Filippa K: When staff control the in-store music

Filippa K: When staff control the in-store music

Filippa K | Fashion Store | In-Store Music Research | Journal of Retailing and Consumer Services

Filippa K is a successful Scandinavian clothing retailer with more than 30 stores across Europe. The study examined the effect on sales when employees could change the energy level and volume of songs. It involved eight stores and ran for 56 weeks. In four stores, the playlists and volume were chosen by Filippa K management, and aligned with its four brand characteristics: exclusive, elegant, innovative, and expressive. In the other four stores, staff could choose between two playlists that differed only in the intensity of the music. One was the medium-energy playlist that better conveyed the desired elegance, and the other was a high-intensity playlist. Staff were also able to skip songs and change the volume as they pleased.


  • The employees tended to select higher-energy playlists, skipped slower songs within those playlists, and played music at a higher volume
  • Music that fit the brand in all respects, including intensity and volume, resulted in 6% greater sales revenue than when the intensity and volume were too high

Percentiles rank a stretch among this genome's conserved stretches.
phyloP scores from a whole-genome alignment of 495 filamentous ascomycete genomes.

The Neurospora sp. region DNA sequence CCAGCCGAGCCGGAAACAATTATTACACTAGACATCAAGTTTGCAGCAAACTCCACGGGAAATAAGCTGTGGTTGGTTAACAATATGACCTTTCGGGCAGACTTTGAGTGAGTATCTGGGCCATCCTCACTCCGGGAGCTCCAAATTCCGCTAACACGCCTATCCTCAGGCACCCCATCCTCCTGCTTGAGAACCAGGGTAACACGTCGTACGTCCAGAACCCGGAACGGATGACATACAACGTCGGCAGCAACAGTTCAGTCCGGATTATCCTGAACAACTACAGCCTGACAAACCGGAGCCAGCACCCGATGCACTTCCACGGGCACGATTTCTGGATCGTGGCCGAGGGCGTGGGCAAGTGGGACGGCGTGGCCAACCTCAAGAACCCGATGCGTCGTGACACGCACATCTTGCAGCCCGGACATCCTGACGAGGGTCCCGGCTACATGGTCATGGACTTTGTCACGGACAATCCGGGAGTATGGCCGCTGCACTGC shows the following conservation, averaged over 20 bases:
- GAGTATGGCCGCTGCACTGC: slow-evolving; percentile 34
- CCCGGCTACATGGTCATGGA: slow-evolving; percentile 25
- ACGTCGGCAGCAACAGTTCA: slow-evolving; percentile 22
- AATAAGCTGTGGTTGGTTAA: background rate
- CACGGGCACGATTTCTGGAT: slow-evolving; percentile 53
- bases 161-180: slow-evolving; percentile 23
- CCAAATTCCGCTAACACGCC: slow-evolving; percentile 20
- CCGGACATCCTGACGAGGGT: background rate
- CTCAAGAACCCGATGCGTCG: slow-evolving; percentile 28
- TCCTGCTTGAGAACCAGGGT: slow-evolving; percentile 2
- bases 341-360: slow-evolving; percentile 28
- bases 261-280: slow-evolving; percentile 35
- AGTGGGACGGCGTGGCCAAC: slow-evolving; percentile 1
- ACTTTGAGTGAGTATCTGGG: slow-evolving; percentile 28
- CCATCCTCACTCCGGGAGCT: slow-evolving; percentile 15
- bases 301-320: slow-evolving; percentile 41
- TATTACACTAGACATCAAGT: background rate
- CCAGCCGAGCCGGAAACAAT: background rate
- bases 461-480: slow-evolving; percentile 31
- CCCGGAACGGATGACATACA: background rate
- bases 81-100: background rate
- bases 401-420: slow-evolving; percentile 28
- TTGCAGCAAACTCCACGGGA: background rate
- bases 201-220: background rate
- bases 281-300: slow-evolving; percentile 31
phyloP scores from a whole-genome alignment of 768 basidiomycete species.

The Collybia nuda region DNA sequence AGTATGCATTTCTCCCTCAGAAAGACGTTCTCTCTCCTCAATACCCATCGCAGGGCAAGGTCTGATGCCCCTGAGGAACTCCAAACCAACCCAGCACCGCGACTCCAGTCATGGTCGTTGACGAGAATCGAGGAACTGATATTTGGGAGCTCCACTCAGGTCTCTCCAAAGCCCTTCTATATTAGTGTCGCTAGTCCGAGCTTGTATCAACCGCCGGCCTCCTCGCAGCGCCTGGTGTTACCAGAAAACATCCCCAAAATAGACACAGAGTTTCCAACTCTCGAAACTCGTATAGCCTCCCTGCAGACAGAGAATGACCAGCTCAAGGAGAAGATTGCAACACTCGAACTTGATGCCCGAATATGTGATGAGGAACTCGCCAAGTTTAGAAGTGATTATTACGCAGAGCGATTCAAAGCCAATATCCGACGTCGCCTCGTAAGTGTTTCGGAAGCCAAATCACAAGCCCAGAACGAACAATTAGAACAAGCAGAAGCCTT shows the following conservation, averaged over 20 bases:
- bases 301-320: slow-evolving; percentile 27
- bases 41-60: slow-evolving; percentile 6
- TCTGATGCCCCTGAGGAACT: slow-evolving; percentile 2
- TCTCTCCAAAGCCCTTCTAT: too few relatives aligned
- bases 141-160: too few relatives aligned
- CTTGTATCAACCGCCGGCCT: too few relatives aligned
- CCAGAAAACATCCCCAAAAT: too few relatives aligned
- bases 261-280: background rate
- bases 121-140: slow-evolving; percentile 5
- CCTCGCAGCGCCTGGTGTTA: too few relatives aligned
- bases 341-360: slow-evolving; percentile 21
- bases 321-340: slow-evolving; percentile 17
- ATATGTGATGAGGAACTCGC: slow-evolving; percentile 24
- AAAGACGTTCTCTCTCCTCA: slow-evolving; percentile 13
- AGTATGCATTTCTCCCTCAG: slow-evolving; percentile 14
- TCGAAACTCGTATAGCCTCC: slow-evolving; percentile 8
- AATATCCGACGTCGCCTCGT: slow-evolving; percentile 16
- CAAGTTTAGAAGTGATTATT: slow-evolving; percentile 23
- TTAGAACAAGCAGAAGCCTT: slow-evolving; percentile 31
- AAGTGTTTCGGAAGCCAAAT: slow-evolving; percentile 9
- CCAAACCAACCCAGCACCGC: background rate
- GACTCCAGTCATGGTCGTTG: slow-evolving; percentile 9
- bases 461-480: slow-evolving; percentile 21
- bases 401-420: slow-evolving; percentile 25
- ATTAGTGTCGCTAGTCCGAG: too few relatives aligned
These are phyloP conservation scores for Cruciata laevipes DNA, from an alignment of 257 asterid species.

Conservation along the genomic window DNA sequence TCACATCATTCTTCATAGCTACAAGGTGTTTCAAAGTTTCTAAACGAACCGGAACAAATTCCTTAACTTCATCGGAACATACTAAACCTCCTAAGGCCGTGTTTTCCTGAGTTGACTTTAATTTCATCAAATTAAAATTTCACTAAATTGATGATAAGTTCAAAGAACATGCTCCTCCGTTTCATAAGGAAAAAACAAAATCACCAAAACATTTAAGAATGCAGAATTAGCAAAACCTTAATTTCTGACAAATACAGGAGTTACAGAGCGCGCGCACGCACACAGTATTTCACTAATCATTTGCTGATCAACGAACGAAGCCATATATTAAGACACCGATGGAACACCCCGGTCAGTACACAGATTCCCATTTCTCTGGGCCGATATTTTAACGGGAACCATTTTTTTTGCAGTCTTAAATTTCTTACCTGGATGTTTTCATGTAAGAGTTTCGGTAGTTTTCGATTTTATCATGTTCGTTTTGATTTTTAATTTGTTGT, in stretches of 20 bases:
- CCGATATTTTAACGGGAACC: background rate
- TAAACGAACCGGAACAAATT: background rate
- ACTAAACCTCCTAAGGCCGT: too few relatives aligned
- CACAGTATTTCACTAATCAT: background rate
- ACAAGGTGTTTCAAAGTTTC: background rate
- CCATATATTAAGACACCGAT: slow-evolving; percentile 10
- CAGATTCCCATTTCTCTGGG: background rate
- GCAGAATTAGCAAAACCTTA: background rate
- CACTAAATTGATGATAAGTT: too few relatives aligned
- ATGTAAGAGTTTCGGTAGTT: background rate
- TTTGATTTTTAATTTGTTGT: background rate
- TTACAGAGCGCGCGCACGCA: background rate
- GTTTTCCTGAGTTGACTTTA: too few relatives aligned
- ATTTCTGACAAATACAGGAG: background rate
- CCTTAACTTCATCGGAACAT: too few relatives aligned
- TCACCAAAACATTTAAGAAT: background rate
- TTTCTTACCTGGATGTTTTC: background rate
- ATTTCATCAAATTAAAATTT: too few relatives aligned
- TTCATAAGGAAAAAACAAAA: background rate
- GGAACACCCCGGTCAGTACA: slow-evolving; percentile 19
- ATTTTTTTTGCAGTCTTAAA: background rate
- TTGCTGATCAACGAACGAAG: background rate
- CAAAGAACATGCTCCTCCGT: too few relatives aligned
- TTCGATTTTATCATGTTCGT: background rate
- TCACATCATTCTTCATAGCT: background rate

• If the employees had been able to choose even more characteristics of the music, or if the music were random, the difference would likely have been even greater
  • The intense music and high volume conflicted with the brand values, the design of the stores, and the nature of the clothes sold.

While employees preferred more-intense music at higher volume, this didn’t fit the brand and situation, and it hurt sales. This argues for centralized control of the music.

Scheduling the right music ahead of time allowed staff to focus on the customers…instead of driving them away.


  1. Make a well-thought-out choice regarding what music is to be played in the store and in what way it is intended to affect customers and staff.
    Inform the staff about the choice of background music and why it is played in the store.
  2. If music is a very central part of the brand, this should also be reflected in the recruitment of employees.
  3. Make sure that the music played in the store is varied and fits into the store environment.
  4. Be careful not to let the staff have too much influence over the music played in the store.


  • Science and Music
  • Music Theory